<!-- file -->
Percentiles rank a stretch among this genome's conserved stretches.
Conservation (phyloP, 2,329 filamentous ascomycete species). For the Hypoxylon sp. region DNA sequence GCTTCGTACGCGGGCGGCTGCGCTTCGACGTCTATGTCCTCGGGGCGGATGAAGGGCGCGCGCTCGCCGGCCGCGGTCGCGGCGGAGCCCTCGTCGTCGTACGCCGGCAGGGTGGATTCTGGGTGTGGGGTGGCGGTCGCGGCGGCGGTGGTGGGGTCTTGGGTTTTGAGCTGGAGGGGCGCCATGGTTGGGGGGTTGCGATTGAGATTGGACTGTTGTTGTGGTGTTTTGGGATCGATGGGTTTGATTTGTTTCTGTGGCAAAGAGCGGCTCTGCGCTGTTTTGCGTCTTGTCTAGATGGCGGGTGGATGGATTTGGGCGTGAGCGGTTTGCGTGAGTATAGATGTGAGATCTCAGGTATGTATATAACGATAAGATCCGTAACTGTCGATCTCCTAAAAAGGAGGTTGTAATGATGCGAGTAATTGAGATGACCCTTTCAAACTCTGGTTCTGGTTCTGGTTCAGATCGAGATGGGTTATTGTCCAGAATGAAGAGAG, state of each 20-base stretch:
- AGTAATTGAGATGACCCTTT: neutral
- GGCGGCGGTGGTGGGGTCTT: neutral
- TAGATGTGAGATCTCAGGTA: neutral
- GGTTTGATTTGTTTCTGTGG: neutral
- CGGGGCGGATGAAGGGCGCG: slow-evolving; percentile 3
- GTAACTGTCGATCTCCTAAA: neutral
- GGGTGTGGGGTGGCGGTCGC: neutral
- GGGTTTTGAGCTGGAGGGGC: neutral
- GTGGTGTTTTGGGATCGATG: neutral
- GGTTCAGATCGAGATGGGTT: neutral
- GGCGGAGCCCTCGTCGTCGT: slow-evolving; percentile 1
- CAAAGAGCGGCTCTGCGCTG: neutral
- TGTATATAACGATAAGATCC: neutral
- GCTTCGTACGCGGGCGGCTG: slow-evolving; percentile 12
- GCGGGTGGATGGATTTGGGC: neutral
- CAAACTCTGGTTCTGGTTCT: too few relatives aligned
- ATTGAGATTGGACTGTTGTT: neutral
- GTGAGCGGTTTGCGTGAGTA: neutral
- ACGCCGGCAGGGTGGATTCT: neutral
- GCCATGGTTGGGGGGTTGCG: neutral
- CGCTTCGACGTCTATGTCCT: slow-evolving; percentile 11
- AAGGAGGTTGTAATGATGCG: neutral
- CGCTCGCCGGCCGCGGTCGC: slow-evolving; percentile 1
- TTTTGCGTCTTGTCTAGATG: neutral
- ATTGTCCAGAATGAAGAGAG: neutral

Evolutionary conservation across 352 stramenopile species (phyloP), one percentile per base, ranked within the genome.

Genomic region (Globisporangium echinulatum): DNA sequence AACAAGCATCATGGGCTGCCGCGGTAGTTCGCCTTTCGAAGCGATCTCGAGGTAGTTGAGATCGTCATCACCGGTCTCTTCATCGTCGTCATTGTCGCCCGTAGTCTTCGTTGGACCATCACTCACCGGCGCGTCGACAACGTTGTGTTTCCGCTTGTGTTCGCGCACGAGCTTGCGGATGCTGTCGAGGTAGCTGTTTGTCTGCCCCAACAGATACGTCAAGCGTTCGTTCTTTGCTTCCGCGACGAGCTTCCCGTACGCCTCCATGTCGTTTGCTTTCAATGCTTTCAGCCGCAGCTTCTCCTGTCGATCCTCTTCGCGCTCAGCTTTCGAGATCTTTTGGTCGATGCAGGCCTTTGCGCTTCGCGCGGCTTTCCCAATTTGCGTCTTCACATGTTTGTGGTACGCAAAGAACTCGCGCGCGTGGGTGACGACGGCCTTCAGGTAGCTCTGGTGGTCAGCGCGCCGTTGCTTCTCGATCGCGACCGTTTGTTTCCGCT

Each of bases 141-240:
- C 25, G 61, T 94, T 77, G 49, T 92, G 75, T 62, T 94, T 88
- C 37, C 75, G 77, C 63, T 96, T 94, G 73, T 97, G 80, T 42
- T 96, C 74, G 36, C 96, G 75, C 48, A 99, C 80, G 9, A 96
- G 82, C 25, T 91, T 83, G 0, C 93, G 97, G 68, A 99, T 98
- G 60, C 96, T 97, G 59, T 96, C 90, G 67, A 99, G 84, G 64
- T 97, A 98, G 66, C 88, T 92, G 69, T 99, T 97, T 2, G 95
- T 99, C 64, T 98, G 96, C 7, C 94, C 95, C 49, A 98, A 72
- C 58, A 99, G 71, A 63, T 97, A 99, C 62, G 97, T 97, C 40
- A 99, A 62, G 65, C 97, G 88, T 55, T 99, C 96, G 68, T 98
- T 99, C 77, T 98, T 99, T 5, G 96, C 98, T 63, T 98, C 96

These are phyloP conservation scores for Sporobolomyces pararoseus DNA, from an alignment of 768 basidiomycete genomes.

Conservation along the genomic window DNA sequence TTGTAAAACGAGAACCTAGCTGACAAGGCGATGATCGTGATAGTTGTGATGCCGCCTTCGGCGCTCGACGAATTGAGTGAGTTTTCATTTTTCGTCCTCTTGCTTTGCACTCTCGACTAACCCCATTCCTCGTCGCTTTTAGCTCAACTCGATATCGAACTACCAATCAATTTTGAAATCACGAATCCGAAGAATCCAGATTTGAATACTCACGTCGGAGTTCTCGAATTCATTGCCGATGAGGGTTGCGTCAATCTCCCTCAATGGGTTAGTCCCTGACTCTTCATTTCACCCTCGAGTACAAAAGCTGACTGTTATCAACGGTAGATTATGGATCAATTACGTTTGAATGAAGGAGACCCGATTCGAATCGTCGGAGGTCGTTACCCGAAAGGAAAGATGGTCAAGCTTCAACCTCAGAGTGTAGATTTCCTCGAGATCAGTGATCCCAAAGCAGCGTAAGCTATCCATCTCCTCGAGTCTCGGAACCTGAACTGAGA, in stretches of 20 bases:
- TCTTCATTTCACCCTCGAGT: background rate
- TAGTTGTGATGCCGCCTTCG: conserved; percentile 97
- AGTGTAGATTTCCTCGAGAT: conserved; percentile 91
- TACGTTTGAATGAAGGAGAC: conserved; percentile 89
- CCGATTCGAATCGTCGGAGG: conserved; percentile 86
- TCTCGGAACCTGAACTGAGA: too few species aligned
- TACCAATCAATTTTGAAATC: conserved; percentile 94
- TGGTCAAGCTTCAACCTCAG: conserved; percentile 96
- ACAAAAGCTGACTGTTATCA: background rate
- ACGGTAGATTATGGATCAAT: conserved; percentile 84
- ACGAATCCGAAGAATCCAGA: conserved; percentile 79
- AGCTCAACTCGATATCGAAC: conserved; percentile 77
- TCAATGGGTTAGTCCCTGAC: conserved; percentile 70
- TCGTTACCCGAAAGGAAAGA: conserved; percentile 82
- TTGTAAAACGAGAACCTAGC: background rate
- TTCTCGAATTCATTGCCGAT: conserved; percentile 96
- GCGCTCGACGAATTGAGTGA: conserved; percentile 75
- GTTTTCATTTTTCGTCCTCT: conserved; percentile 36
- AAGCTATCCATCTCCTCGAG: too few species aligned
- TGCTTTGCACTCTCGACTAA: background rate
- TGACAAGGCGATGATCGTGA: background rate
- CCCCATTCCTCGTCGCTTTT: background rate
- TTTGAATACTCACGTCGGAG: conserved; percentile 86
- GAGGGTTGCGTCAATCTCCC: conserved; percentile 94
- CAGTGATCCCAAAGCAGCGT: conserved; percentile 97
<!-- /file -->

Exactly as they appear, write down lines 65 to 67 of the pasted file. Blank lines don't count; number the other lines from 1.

- TTTGAATACTCACGTCGGAG: conserved; percentile 86
- GAGGGTTGCGTCAATCTCCC: conserved; percentile 94
- CAGTGATCCCAAAGCAGCGT: conserved; percentile 97